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Rattlesnake Mountain

This is happening on our watch, in our time, in our parks, in what contemporary culture calls nature and “wilderness,” while attention is directed towards smokestack emissions and pools of plastic in the middle of the sea. We don’t have to go that far. Nature itself is the culprit.

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Turtle Mountain

Let’s be clear about this nature. All of the parks of the west were created out of former indigenous cultural space. That’s to say: around 150 years ago, there was no nature here; only social space. Then it became “wild,” when dispossessed of its people and left fallow. It became a different art form: one that created emptiness where there had been fullness, and a mechanical earth where there had been a living one.

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Royal Gala Industrial Apple Plantation, Bella Vista

This process started in Washington in 1892, when all federal lands purchased for tiny sums during rushed treaty-making processes and not by then already dedicated to Nez Perce or Spokane or Skoielpi use (among many others), were rededicated as national forests. Land that had formerly been maintained by fire, now was expensively protected from fire, to preserve its “pristine” nature.This “pristine” nature is, in other words, a culturally-created thing.

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The culturally-charged process of plant succession.

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This process moved to British Columbia in 1922. The fire still burns. It costs hundreds of millions of dollars to combat every year, to no avail. That’s the fire we can see. This, below, is also that fire, though:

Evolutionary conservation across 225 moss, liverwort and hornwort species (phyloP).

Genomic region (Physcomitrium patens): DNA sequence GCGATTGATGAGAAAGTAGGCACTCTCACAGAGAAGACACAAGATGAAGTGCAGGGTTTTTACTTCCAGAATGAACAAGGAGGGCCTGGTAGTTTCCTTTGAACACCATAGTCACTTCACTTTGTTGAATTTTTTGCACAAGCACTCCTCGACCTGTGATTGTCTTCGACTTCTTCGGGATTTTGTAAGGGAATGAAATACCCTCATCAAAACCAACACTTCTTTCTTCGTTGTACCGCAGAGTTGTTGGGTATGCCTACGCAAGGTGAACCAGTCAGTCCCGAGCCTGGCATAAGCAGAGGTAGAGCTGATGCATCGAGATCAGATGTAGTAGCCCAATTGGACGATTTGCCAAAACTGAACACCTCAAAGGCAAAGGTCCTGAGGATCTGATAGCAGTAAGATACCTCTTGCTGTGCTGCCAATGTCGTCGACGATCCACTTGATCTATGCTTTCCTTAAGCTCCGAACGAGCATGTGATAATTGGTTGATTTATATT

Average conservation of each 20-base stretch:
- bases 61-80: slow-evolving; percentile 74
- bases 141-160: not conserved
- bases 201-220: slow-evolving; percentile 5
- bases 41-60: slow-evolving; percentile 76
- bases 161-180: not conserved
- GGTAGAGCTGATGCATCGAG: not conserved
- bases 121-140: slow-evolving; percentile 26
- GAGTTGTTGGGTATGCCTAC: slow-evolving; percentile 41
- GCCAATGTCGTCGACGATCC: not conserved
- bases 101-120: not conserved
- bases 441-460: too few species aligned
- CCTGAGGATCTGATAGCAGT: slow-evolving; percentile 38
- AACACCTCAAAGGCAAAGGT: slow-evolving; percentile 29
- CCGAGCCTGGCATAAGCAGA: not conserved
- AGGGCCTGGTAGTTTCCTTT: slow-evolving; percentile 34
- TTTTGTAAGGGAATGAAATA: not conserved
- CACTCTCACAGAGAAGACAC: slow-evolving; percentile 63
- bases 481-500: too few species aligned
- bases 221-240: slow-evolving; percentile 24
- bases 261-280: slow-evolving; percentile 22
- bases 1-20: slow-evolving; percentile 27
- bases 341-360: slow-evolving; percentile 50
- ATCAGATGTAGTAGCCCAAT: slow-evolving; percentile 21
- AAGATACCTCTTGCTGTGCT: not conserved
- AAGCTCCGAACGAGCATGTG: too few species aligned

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It is burning within Syilx space. The grass that has almost been replaced here by “nature” is still a cultural being, but it’s now  viewed with terms appropriate to “nature,” which are not the terms appropriate for viewing culture: beauty, for instance, wildness, for another, health, for yet another, inanimate, for another, plowable, for another, and developable, for another. And that brings me back to poetry. Here is some Cascadian poetry (Please click on the link to view. It will open in a new window.)

Very Serious and Full of Vegetables

That is a cultural product produced in this place, one which heartfully honours a tradition, but it is, as you will have noted if you clicked on it, a poem about people and human attitudes towards all kinds of things, but includes no attitudes of grass or fire or rain to anything. It’s not about that, likely on the anti-romantic presumption (accurate enough) that no-one can speak for these things. In their place, I think the poem is about taking wild human energy (a created art form) and distilling it down to points of social utility, and through a process of manipulating that social machinery enabling people who live within it to ultimately come to a physical experience of grass through the only route the tradition allows: through the mind; not the body. The body plays the role of memory. This has been the American poetic project for over a century now. Here’s an early draft of it, from the American poet Hilda Doolittle, written a century ago: